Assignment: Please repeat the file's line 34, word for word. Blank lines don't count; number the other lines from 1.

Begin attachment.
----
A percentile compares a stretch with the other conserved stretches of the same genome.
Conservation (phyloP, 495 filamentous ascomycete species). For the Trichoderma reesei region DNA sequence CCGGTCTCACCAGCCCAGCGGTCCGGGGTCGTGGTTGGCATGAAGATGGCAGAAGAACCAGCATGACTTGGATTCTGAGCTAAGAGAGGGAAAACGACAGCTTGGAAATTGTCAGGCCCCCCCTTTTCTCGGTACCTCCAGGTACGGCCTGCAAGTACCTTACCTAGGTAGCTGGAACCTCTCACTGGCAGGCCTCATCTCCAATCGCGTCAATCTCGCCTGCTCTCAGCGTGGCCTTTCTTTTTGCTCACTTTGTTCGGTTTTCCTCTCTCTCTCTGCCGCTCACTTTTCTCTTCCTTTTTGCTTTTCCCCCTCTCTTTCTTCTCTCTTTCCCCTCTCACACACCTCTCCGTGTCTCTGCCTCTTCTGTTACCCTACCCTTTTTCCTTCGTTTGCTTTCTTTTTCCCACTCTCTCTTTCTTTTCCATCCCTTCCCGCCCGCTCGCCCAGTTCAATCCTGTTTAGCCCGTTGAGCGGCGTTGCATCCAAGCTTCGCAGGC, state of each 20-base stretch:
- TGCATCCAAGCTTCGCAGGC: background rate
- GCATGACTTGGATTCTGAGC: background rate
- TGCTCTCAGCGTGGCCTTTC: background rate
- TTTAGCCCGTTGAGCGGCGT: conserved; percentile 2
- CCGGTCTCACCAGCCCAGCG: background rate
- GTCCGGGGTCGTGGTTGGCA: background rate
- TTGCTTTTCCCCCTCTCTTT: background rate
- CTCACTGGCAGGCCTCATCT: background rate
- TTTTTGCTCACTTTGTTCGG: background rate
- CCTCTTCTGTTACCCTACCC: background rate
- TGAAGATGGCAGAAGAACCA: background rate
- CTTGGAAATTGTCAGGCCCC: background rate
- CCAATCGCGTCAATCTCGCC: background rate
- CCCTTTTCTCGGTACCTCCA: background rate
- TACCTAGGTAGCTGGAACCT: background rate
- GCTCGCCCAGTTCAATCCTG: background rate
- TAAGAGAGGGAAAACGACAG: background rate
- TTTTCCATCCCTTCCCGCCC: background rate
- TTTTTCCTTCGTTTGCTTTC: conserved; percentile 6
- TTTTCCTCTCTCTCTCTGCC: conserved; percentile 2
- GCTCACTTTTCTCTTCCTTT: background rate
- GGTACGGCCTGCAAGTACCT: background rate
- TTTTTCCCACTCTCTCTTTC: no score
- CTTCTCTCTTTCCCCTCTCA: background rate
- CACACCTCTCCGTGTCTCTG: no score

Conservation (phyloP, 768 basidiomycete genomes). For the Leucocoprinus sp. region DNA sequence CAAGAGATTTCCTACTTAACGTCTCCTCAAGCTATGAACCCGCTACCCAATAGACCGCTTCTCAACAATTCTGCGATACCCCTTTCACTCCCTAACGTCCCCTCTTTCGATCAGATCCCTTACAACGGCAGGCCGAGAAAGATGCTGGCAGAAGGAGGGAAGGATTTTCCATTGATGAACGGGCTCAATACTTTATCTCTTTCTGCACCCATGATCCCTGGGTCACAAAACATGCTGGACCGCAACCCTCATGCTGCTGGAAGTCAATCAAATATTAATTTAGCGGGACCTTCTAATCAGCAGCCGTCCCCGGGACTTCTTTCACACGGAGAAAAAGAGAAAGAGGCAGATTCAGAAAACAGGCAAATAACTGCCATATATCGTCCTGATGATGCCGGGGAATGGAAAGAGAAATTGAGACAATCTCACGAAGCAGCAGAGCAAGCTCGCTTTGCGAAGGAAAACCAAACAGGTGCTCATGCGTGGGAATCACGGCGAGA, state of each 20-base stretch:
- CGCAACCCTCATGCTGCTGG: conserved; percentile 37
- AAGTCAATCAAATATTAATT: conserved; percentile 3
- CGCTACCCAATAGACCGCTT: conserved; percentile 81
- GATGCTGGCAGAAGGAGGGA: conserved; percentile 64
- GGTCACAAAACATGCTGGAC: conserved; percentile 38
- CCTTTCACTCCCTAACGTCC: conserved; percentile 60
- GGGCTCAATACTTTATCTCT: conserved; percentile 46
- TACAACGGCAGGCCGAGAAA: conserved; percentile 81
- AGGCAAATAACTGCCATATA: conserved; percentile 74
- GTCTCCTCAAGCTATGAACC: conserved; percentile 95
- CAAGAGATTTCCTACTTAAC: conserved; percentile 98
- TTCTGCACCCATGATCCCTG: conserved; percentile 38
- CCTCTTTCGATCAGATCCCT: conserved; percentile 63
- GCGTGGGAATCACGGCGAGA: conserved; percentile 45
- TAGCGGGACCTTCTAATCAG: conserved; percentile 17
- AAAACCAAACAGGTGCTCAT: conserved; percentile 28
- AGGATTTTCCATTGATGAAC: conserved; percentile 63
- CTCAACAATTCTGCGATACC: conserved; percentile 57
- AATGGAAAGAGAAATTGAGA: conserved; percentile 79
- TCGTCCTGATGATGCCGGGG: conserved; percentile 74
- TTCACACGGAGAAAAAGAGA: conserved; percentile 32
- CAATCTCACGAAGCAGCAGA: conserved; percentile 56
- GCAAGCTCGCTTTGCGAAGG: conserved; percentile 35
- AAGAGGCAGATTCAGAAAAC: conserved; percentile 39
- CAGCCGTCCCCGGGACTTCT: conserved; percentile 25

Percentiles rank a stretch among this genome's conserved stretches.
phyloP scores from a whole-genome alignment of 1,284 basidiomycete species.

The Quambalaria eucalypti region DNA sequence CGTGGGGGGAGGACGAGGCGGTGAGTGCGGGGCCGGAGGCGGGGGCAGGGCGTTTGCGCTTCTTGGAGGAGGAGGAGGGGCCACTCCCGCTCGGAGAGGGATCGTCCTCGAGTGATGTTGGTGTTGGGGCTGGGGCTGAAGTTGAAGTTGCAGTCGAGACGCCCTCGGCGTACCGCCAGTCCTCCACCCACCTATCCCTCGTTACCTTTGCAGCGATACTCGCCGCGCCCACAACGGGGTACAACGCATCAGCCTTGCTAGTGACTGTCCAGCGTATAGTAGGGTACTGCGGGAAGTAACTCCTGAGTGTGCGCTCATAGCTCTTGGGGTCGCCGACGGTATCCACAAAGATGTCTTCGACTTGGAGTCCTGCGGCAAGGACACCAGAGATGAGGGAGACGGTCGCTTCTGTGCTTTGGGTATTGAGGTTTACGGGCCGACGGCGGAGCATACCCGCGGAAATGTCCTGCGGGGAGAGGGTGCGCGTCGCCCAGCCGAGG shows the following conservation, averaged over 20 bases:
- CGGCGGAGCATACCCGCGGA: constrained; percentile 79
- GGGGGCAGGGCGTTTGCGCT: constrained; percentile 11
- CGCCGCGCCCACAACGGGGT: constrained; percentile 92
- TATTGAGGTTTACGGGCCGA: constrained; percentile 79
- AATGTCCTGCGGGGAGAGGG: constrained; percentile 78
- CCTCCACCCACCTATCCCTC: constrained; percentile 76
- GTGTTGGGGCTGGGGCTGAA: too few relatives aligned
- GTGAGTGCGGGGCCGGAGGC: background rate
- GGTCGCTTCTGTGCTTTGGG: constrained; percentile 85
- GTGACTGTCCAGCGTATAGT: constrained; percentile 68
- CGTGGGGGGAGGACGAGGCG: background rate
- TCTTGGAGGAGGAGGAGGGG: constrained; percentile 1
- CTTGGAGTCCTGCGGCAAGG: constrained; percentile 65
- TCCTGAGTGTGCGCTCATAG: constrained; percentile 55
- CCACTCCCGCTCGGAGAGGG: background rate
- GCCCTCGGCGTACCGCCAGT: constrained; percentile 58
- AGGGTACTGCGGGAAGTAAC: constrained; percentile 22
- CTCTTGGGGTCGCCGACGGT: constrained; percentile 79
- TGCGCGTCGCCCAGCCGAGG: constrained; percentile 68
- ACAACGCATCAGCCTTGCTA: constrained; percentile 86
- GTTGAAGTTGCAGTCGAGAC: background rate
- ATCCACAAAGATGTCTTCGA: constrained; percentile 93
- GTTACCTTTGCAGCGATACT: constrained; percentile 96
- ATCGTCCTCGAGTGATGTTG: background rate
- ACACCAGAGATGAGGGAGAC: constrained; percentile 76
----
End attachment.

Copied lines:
- CCTTTCACTCCCTAACGTCC: conserved; percentile 60